2023 Departmental Poster Competition

chaired by Sung-Won Lee (Texas Tech Univ.), Tanazza Khanam (Student), Odin Schneider (Texas Tech University)
Friday, 6 October 2023 from to (America/Chicago)
at Science Building ( 106 )

General information for presenters:

Sigma Pi Sigma, GRASP, and SPS are hosting the 7th Annual Department of Physics and Astronomy Poster Competition! It will be held on Friday, October 6th from 1 - 4 pm in Sci 106. The participation of all students involved in research is strongly encouraged. This is especially a good opportunity for anyone planning to present a poster at the Texas APS meeting (October 12th-14th) or other conferences this year. This competition offers participants the opportunity to practice their poster presentation and receive feedback to improve their poster design before going to conferences.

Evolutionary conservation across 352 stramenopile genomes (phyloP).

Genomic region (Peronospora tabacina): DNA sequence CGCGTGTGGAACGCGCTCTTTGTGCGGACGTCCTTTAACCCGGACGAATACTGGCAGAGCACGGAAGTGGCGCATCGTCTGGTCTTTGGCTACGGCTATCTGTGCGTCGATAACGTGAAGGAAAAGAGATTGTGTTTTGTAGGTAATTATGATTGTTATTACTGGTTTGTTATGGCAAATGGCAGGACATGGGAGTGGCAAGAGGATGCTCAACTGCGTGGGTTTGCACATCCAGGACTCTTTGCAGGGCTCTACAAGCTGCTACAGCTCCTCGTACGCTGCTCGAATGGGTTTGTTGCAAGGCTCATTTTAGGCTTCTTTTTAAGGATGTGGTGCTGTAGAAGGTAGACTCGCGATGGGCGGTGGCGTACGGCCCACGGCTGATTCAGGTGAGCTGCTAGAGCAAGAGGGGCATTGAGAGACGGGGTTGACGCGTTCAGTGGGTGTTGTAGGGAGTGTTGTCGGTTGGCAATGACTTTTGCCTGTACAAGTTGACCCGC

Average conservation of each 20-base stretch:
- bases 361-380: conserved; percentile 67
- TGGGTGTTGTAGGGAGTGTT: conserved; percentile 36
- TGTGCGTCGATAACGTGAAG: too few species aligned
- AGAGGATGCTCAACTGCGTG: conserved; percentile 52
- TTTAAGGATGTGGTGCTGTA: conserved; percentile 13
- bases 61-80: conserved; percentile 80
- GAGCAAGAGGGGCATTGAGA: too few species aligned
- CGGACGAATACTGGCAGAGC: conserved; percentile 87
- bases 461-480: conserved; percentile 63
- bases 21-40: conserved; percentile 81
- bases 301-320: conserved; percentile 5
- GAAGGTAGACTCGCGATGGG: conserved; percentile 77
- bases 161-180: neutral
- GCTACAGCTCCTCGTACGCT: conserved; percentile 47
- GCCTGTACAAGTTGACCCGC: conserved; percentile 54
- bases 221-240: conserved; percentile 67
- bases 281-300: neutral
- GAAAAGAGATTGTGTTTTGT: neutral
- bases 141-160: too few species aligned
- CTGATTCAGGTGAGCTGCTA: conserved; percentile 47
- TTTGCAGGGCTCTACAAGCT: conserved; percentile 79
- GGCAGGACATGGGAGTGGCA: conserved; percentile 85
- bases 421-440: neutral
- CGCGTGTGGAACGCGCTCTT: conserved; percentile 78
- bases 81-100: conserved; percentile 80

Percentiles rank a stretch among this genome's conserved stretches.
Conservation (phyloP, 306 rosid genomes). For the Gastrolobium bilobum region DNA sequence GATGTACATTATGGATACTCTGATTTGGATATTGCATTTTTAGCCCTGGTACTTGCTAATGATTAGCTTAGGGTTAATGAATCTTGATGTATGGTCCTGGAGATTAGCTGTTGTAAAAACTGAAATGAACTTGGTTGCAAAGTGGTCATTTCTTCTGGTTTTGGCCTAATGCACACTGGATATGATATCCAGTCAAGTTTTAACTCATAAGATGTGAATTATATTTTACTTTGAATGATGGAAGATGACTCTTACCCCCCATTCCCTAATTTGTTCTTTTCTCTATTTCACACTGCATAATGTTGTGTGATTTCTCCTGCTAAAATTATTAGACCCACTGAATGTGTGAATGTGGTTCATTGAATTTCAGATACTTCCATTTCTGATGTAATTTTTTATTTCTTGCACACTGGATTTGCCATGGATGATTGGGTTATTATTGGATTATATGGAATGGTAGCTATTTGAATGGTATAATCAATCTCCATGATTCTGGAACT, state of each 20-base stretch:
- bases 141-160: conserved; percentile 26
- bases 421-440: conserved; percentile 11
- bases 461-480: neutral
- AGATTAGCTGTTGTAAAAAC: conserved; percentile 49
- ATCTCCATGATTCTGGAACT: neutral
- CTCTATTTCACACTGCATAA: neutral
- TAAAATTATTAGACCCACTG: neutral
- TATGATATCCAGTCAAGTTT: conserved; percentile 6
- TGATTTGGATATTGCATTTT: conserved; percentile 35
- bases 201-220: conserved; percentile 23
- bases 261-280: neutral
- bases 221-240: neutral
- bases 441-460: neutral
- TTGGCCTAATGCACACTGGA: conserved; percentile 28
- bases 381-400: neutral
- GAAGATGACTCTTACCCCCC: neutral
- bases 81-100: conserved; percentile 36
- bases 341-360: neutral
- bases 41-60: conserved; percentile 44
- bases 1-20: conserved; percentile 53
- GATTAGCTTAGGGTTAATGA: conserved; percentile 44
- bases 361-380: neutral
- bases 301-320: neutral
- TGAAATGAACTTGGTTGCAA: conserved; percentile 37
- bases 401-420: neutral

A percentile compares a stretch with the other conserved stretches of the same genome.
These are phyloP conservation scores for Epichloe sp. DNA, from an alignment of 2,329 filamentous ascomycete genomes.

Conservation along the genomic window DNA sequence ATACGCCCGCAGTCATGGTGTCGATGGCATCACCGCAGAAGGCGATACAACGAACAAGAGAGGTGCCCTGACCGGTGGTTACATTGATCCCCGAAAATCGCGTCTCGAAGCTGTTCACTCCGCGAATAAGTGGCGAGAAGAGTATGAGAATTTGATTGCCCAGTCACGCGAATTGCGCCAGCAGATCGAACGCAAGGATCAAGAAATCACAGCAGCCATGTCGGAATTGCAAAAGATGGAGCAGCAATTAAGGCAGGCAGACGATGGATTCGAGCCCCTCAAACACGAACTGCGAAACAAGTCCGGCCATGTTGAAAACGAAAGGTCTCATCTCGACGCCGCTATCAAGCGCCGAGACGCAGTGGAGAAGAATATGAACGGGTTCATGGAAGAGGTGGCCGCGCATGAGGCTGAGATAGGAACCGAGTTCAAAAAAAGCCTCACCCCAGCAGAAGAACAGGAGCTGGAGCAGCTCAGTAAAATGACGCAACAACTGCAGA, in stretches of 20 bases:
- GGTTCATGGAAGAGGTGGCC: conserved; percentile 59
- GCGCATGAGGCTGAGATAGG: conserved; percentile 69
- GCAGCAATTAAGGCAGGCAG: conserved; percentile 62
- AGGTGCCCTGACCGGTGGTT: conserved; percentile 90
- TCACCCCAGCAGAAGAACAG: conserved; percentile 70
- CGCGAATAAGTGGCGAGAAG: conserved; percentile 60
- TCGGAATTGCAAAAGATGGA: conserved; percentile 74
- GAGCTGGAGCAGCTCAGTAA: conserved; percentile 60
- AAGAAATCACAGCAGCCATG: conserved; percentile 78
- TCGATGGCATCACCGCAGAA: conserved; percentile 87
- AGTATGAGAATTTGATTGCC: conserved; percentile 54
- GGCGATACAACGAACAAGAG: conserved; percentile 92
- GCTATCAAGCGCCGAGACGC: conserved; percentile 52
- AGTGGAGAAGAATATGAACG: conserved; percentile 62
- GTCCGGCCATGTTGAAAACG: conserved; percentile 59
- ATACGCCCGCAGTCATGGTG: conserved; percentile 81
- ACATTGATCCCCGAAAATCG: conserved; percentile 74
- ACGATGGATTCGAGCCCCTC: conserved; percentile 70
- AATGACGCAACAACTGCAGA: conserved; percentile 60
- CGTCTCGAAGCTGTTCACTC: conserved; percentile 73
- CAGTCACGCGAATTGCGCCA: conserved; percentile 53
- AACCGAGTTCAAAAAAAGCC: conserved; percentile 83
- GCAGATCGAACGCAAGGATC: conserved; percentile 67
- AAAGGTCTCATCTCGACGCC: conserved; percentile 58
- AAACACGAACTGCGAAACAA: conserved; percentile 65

The deadline for abstract submission will be 11:59pm on Wednesday, September 27th, 2023 and the deadline for poster submission one week later, Friday, September 29th, 2023 at 11:59 pm. Posters should be appropriate for 36"x 48" format and utilize university-approved templates along with some poster making tips available from the Teaching, Learning, & Professional Development Center, Graduate School. 

Contestants will participate in in person presentations. Judging of the posters will be based on a rubric, an example can be found here. Posters will be judged by multiple people and rubrics will be used to identify the top posters within each division.